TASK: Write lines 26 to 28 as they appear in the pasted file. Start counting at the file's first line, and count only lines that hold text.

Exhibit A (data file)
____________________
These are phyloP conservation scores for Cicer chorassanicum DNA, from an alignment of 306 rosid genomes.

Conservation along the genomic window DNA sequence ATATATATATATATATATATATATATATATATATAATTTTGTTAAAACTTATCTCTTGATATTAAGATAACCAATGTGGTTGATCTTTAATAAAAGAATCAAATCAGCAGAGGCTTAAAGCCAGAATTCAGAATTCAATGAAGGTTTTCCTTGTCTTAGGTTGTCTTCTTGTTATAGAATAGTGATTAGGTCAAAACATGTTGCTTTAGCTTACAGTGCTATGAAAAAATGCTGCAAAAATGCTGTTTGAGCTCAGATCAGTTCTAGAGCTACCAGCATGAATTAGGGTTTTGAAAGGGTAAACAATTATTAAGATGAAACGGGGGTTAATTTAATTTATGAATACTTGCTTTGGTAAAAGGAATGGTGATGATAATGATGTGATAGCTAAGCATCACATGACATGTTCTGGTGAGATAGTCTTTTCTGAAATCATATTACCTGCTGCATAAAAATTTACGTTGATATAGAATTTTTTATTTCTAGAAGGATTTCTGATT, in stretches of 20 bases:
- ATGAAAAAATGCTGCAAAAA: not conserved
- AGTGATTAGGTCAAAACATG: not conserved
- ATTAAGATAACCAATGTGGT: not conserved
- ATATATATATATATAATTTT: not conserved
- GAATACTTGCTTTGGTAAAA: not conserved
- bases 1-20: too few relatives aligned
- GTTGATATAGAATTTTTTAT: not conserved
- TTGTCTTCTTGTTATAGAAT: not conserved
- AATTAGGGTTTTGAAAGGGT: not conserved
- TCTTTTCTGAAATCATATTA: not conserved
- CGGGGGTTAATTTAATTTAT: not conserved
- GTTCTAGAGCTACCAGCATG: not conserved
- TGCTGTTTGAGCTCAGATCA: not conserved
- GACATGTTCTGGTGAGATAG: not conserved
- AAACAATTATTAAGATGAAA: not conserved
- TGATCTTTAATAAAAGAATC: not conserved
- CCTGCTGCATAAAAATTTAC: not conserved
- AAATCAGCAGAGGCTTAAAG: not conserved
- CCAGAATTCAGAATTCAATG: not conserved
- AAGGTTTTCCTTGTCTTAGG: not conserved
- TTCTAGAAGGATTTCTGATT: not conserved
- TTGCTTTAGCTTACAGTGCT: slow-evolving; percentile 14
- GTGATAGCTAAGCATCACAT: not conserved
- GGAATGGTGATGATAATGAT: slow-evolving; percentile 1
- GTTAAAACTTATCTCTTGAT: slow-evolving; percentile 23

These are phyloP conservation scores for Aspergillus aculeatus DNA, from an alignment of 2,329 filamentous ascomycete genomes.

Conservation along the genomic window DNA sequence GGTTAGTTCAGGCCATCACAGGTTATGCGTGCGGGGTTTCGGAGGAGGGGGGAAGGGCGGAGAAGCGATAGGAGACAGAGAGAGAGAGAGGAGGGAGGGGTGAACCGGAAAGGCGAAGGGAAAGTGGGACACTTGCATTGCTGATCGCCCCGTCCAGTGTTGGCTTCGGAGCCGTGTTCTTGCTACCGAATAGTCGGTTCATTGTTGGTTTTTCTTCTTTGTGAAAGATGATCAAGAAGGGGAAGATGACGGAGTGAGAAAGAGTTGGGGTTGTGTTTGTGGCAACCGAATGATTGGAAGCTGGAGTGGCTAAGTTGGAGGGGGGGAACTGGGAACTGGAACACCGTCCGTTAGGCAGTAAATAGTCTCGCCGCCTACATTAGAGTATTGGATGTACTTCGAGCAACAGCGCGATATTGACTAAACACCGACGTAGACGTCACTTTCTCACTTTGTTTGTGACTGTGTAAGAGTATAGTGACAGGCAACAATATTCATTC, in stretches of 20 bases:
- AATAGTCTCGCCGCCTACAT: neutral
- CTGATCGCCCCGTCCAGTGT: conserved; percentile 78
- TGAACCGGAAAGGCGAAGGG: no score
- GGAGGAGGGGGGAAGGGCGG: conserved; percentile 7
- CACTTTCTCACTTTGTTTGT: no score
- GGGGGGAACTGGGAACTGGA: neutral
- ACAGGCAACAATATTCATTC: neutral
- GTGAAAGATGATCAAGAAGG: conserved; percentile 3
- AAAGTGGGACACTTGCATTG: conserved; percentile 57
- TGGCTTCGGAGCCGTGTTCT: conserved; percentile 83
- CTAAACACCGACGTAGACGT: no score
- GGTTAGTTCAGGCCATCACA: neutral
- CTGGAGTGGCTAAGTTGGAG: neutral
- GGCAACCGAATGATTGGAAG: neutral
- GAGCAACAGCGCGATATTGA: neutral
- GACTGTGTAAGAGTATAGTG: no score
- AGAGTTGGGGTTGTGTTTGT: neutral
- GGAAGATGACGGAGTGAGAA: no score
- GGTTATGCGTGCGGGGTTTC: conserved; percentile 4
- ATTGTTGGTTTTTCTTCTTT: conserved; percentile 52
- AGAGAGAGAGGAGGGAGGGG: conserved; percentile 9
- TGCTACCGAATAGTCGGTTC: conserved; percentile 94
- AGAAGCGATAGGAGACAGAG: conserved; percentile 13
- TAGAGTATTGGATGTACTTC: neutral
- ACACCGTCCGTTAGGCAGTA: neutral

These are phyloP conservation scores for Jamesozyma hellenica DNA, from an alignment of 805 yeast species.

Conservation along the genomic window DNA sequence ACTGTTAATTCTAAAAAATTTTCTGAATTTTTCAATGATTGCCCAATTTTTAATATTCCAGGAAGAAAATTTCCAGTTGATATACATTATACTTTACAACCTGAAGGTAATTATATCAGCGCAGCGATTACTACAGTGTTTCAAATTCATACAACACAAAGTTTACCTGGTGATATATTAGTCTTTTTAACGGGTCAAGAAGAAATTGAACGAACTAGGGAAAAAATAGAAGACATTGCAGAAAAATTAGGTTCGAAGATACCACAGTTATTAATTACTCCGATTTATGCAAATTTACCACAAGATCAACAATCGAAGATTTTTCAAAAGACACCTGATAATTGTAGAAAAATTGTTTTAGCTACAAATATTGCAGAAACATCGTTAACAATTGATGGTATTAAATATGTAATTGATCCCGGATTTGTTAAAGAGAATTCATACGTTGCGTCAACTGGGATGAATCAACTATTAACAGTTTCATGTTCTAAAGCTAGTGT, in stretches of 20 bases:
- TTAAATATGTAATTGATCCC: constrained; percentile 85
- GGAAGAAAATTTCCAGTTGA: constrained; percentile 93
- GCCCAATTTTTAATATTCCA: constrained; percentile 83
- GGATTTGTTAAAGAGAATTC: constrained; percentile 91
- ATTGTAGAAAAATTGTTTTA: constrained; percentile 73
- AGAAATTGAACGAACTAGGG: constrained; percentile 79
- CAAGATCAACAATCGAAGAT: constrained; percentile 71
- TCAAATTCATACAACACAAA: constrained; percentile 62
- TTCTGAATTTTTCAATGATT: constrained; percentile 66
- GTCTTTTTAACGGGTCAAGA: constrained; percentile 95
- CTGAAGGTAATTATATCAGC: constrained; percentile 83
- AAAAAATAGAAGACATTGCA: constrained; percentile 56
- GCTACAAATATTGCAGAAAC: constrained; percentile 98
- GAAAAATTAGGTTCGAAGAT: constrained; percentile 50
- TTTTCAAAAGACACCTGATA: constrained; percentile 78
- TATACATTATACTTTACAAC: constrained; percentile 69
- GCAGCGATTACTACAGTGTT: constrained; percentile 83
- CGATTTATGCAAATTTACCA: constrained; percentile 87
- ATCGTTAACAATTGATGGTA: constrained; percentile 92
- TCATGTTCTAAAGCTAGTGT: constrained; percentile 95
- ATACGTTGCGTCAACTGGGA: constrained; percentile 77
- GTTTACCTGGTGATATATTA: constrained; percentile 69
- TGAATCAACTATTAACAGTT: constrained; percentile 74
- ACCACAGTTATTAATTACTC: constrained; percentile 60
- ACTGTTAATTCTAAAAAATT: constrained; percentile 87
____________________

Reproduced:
- GGAATGGTGATGATAATGAT: slow-evolving; percentile 1
- GTTAAAACTTATCTCTTGAT: slow-evolving; percentile 23

These are phyloP conservation scores for Aspergillus aculeatus DNA, from an alignment of 2,329 filamentous ascomycete genomes.